SAN FRANCISCO – Opening statements are scheduled to begin today in San Francisco Superior Court in a legal dispute over possession of Giants slugger Barry Bonds’ 73rd home run baseball.
On Oct. 7, 2001, Bonds swatted the historic home run at Pacific Bell Park. The stroke set the single season home run record.
Alex Popov of San Francisco said he cleanly gloved the ball and lost it in a violent melee. Patrick Hayashi, 37, who lives in the Sacramento area, ultimately ended up with the baseball.
Popov, 38, filed suit on Oct. 24, claiming that Hayashi was among a group of people who attacked him after he made the catch in an effort to wrest the ball from his control. Hayashi has said he was simply “in the right place at the right time.’’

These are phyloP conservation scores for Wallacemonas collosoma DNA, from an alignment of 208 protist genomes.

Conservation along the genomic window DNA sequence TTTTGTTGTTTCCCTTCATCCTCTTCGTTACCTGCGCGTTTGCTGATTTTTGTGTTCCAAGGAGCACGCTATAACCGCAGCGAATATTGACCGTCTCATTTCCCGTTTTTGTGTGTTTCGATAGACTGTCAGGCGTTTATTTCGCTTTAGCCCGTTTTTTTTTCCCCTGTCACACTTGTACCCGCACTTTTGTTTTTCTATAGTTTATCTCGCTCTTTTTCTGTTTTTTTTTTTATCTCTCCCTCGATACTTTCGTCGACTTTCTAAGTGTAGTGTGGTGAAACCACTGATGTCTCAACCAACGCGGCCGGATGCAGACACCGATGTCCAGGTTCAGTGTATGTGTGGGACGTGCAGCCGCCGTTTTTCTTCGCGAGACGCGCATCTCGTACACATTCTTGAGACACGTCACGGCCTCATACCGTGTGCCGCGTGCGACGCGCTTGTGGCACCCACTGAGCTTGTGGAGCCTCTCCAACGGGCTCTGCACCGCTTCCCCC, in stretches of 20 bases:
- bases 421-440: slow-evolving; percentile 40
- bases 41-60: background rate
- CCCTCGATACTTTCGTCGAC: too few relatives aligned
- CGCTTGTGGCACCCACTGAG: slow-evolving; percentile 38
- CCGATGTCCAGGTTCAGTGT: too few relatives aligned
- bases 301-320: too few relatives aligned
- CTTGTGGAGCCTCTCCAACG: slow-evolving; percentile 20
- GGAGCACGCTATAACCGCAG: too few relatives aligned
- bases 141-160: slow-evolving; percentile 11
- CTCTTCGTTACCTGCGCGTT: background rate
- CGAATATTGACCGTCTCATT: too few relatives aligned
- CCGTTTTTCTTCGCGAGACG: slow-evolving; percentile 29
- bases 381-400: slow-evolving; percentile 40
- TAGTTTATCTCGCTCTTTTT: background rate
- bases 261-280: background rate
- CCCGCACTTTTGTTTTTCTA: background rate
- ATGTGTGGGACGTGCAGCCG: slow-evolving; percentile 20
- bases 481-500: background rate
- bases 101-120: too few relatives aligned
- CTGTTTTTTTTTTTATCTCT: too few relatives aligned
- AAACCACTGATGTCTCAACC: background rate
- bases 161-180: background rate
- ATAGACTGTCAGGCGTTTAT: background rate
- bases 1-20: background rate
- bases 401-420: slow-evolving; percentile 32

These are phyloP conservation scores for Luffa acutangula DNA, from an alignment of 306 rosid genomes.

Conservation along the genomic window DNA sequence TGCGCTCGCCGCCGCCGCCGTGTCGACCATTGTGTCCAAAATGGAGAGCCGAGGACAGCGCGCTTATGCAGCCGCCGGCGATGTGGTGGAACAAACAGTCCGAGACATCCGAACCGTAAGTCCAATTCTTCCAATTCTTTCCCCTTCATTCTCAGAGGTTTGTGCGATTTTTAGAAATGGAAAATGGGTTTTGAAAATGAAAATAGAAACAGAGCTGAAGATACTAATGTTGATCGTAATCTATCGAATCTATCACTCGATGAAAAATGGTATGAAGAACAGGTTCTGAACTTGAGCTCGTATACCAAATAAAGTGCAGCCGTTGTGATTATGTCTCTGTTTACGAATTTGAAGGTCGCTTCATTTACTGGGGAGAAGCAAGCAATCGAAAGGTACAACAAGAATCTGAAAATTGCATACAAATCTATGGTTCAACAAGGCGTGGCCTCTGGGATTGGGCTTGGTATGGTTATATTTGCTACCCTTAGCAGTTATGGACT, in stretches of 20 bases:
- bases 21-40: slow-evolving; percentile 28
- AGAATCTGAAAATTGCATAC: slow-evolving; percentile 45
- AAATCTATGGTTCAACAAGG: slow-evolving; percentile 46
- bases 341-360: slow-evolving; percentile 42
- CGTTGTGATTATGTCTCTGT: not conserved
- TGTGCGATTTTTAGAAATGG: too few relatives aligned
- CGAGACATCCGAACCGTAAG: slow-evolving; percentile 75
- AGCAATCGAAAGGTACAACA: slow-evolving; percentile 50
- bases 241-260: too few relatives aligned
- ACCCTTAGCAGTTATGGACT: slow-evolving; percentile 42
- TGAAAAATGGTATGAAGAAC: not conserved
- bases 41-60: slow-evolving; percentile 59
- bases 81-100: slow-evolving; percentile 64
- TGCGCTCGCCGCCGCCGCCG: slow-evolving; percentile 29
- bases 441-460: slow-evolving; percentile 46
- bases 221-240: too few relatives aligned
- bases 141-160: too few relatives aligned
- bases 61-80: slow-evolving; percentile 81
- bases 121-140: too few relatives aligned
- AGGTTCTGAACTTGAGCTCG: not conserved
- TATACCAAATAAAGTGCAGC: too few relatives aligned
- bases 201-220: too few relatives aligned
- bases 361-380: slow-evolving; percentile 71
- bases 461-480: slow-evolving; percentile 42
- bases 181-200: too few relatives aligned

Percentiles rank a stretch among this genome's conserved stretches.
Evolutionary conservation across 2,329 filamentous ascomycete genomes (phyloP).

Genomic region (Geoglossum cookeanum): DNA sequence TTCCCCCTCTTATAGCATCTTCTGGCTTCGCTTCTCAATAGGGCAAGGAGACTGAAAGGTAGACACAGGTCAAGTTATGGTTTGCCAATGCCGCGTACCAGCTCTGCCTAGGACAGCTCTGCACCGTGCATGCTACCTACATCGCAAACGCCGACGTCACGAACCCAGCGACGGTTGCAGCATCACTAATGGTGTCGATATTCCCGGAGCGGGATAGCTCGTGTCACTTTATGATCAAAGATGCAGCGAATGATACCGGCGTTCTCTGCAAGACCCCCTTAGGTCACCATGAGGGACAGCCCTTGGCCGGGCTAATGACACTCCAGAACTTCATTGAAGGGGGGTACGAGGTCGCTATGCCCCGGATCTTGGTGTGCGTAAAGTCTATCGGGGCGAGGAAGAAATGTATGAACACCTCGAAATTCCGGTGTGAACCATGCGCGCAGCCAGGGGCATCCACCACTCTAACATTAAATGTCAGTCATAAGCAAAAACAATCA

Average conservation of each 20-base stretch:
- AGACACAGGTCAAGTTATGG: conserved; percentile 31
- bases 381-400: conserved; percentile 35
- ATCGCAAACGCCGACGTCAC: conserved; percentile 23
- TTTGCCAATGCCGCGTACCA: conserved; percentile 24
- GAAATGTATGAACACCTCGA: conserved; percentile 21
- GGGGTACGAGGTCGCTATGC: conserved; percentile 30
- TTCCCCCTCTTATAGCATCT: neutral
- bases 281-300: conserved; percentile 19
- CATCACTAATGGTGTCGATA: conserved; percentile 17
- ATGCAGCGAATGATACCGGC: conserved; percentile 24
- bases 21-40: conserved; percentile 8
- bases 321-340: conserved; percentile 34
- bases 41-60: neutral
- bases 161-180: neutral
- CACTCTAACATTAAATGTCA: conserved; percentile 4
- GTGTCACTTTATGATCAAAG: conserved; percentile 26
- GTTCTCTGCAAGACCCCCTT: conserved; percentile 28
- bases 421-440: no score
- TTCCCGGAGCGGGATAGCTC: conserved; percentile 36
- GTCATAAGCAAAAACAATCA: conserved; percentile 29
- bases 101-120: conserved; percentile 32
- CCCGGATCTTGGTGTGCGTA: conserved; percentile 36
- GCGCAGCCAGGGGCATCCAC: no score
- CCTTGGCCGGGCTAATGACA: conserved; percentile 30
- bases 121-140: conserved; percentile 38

A judge has since dismissed claims of assault and battery from the lawsuit. The core issue, specifically whether Popov gained “unequivocal dominion and control’’ of the ball, is a legitimate issue for trial, the court ruled.
Popov’s attorneys have asked that a judge hear the case rather than a jury. A possible court trial before Judge Kevin M. McCarthy could last two to three weeks, attorneys said.
McCarthy said the first witnesses could be called as early as Thursday afternoon.
The disputed baseball, which could be worth a reported $1 million, is currently being held in a safe-deposit box, with the court in possession of the keys.